The same protocol used to determine the tooth shade at baseline (T0) was used in all other periods evaluated: after 1 week of treatment (T1) and 1 week post-bleaching (T2). All teeth shades measurements were performed objectively by an experienced examiner, which was blinded to the agent concentration.
The same examiner responsible for the staining procedure carried out all bleaching treatments. The coffee-stained samples were randomly allocated into four groups (n=15), according to the bleaching agent concentration: distilled water (control group), 10% (CP10), 16% (CP16) or 37% (CP37) carbamide peroxide. The manufacturer and chemical composition of each bleaching agent used in this study are listed in Figure 2.
The control group was stored in distilled water at 37ºC, which was daily renewed during 2 weeks. Samples of CP10 and CP16 groups were covered with 0.2 mL of the respective bleaching gels, which were applied on enamel surface for 4 h/ day during 2 weeks. Samples of CP37 group were covered with 0.2 mL of the bleaching gel for 20 min. The gel was light activated by two 40-s applications (LED Radii, SDI, Bayswater, Victoria, Australia) spaced by 10-min intervals. The gel was renewed and applied 3 times per clinical session. This cycle was repeated at 3 sessions with 5 days of interval between them. After bleaching treatments, the gels were carefully removed with sterile gauze and tap water and then the samples were stored in distilled water at 37ºC until the next application.
Tooth shade means were analyzed statistically by Kruskal-Wallis and Friedman's tests and color parameters were analyzed by two-way analysis of variance (ANOVA) and Tukey's test. The factors investigated were treatment group and evaluation period. The level of confidence was established at α=0.05.
Tooth shade means and tooth color parameters (ΔL*, Δa*, Δb*, ΔE*) for the treatment groups at the different evaluation periods are presented in Tables 1 and 2, respectively. At T1 and T2 evaluations, CP10, CP16 and CP37 groups showed a statistically significant decrease in tooth shade means when compared with baseline and control group (p<0.001). At T1, the group treated with CP37 presented lower tooth shade means than the other bleaching treatments tested in the same period (p<0.01). However, the tooth shade means resulting from the 1-week post-bleaching procedures (T2) were not statistically different between CP10, CP16 and CP37 groups (p>0.05).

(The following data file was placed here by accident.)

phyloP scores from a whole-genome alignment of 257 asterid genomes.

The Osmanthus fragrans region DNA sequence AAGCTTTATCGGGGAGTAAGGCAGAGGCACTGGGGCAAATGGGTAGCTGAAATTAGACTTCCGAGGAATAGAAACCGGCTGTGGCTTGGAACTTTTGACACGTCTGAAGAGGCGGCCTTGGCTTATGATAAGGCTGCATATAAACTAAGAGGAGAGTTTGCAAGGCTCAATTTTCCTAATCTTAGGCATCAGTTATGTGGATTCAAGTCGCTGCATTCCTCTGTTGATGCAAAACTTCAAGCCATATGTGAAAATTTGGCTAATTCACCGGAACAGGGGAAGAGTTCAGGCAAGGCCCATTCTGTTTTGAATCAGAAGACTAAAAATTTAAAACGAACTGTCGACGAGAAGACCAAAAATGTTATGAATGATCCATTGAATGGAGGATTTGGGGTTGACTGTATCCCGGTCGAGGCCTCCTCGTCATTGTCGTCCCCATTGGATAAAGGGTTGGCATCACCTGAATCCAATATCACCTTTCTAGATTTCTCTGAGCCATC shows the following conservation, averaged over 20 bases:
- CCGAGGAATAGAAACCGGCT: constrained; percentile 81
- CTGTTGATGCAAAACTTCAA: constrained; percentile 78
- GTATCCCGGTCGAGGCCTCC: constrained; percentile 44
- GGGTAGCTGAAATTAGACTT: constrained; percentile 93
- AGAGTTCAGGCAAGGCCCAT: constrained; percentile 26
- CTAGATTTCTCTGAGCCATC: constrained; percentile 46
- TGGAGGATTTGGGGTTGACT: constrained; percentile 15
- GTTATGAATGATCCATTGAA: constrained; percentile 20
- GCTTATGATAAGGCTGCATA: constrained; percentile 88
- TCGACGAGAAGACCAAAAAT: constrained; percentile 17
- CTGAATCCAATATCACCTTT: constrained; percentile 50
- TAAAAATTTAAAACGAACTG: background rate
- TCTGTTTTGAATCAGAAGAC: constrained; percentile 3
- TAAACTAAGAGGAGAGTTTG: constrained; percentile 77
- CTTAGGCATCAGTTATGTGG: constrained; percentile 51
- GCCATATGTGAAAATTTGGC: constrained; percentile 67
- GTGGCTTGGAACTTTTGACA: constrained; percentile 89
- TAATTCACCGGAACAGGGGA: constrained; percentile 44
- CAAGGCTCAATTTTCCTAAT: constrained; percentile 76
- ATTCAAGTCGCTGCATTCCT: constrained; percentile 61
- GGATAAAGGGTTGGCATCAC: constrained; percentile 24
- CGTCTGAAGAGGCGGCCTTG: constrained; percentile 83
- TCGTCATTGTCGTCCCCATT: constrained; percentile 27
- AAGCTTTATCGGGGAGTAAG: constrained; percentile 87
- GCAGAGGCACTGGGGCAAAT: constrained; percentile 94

Considering tooth color parameters at T1 and T2, all treatment groups showed an increasing of the lightness (ΔL*), a decreasing of the redness (Δa*) and yellowness (Δb*) compared with baseline (p<0.001). However, the increasing of the lightness (ΔL*) in the group treated with CP37 was lower than CP10 and CP16 at both evaluations periods (p<0.001). Although a* values decreased for all treatment groups, at T2, there was no statistically difference among CP10, CP16, CP37 and control (p>0.06). The decrease of b* values in CP37 was significantly lower than in the other treatment groups (p<0.001). Despite ΔE* values, there was no difference among the treatment groups at the end of the treatment (p>0.1).
Previous studies have suggested that the two main factors that determine the tooth whitening efficacy are the peroxide concentration and its time of application11,16. There is a belief that the increase of the bleaching agent concentration can produce a higher and faster whitening effect compared with whitening products with low-concentration bleaching agents. However, this study showed that after the first week of treatment, 10 and 16% carbamide peroxide concentrations were significantly more effective than the 37% concentration. From this study, it appears that the factor contact time of bleaching agent was more important than the concentration of gels. Although this result might seem surprising, similar effects in tooth shade improvement were achieved with longer treatment times, independently of the peroxide concentration used16,17. A review that compared 9 clinical trials and the effectiveness of 25 tooth whitening products showed that tooth whitening is more effective when the bleaching agent is placed in trays16.